Library Journal Prepub Alert (09/15/2013): Having wowed us with "New York Times" best sellers like "Physics of the Future", CUNY physics professor Kaku takes us into the new neuroscience, showing us that recording memories and videotaping our dreams aren't sf fantasies but reality. And soon we might be able to...
Library Journal Prepub Alert (09/15/2013):
Having wowed us with "New York Times" best sellers like "Physics of the Future", CUNY physics professor Kaku takes us into the new neuroscience, showing us that recording memories and videotaping our dreams aren't sf fantasies but reality. And soon we might be able to upload our brains to a computer. With an eight-city tour. Copyright 2013 Library Journal, LLC Used with permission.
Publishers Weekly (12/16/2013):
In this expansive, illuminating journey through the mind, theoretical physicist Kaku (Physics of the Future) explores fantastical realms of science fiction that may soon become our reality. His futurist framework merges physics with neuroscience to model how our brains construct the future, and is loosely applied to demonstrations that "show proof-of-principle" in accomplishing what was previously fictional: that minds can be read, memories can be digitally stored, and intelligences can be improved to great extents. The discussion, while heavily scientific, is engaging, clear, and replete with cinematic references. Kaku's claims, however, often lack generalizability: his points about human thought are derived from research studies and patterns that emerge from discrete areas of analysis under highly sophisticated technological surveillance. The place of these esoteric conclusions in the nuanced processes of our daily life is rarely explained. Likewise, each issue raised, while fascinating, is equally fleeting: topics skip from telepathy helmets to cell phone MRIs in just over a page. Legal and ethical complications, too, arise with each predicted advance, though aren't given the attention they demand. These new mental frontiers make for captivating reading, yet Kaku's optimism and enthusiasm provides cover for what are mostly overhyped claims. Agent: Stuart Krichevsky. (Feb.) Copyright 2013 Publishers Weekly Used with permission.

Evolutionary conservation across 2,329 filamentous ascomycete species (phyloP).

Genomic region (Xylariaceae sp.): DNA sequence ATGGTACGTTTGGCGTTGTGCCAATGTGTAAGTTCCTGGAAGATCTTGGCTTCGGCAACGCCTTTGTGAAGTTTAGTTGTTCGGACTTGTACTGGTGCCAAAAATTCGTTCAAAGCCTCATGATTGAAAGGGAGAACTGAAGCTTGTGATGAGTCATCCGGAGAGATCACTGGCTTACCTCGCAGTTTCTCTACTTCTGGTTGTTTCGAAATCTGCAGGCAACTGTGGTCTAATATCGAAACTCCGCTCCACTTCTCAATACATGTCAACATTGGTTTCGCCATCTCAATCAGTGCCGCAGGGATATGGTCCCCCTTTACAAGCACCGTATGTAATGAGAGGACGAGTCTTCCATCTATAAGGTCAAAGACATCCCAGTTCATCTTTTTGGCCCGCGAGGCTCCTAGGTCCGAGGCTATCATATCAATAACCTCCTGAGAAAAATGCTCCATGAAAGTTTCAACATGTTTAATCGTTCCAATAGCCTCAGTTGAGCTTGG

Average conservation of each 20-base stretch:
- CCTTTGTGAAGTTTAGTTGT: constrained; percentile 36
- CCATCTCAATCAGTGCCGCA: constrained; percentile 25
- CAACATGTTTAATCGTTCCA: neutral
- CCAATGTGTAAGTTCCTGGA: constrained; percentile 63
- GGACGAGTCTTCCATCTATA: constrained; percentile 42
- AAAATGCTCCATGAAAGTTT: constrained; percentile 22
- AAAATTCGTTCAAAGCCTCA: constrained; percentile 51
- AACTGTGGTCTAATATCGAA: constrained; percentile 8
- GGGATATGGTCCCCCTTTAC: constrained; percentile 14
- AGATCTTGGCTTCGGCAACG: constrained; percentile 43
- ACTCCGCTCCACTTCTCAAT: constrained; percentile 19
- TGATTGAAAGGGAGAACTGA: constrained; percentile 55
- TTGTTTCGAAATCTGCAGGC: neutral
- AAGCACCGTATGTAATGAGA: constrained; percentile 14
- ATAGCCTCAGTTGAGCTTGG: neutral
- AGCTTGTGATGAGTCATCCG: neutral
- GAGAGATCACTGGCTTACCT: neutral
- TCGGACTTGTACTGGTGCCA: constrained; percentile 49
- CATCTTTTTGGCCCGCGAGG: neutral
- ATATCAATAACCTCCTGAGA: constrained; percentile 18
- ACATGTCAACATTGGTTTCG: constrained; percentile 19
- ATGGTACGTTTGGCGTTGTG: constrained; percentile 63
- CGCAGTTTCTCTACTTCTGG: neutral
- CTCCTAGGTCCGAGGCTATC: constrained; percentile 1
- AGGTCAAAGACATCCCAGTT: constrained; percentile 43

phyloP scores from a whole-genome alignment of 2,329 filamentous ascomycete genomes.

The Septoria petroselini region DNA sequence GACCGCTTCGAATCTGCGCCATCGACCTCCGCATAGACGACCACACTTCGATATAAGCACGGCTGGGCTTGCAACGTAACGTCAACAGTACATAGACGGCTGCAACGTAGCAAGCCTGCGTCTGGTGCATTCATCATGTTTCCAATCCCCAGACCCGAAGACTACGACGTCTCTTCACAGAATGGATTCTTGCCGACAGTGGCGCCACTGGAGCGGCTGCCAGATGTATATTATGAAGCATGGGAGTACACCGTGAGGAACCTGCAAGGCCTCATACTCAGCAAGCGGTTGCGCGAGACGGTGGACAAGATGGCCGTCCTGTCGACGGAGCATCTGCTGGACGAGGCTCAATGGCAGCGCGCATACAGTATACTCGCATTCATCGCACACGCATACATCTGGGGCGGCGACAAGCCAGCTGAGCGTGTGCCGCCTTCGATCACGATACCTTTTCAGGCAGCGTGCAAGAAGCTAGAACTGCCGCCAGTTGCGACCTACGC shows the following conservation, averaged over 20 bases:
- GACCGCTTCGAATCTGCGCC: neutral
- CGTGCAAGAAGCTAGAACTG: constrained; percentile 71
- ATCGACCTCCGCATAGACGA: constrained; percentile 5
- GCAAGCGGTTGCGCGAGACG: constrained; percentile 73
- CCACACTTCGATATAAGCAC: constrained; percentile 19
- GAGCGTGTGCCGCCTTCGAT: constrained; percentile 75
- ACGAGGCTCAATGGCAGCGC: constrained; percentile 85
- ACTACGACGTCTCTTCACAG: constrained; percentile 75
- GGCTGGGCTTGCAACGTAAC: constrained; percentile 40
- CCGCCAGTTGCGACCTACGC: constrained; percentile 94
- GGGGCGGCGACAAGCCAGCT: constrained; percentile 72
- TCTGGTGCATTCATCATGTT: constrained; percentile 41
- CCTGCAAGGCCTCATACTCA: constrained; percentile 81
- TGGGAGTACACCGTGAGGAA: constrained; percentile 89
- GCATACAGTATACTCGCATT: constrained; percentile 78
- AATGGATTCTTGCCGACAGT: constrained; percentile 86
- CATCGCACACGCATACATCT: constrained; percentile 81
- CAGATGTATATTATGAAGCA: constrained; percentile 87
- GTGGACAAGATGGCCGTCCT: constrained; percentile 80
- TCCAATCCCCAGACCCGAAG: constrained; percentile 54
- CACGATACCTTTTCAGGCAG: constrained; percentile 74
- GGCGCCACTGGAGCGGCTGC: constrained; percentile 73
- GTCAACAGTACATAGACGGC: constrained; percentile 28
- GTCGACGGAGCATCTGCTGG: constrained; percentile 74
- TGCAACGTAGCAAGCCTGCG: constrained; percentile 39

Kirkus Reviews (01/01/2014):
Having written the enthusiastic but strictly science-based Physics of the Impossible (2008) and Physics of the Future (2011), Kaku (Theoretical Physics/City Univ. of New York) turns his attention to the human mind with equally satisfying results. Aware that predictions limited to a lifetime are usually wrong--where are the flying cars, cancer cures and Mars colonies foretold in the 1950s?--the author expands his forecasts to the next few centuries. He has no trouble foreseeing telepathy, telekinesis, intelligence pills, artificial memories and mind control. He agrees that centuries of research by physicians and neuroscientists has borne fruit, but he boasts that the end of the 20th century saw his own profession, physics, produce spectacular advances, with more to come. Acronymic high-tech machines (fMRI, PET, ECOG, DTI) allow researchers to watch the brain reason, see, remember and deliver instructions. Telepathy is no longer a fantasy since scanners can already detect, if crudely, what a subject is thinking, and genetics and biochemistry now allow researchers to alter memories and increase intelligence in animals. Direct electrical stimulation of distinct brain regions has changed behavior, awakened comatose patients, relieved depression, and produced out-of-body and religious experiences. Similar to the human genome program, massive research efforts in the United States and Europe to reverse-engineer the brain have the potential to vastly increase human potential as well as relieve disease and injury. "[W]e should treasure the consciousness that is found on the Earth," writes the author. "It is the highest form of complexity known in the universe, and probably the rarest." Kaku is not shy about quoting science-fiction movies and TV (he has seen them all). Despite going off the deep end musing about phenomena such as isolated consciousness spreading throughout the universe, he delivers ingenious predictions extrapolated from good research already in progress. COPYRIGHT(2014) Kirkus Reviews, ALL RIGHTS RESERVED.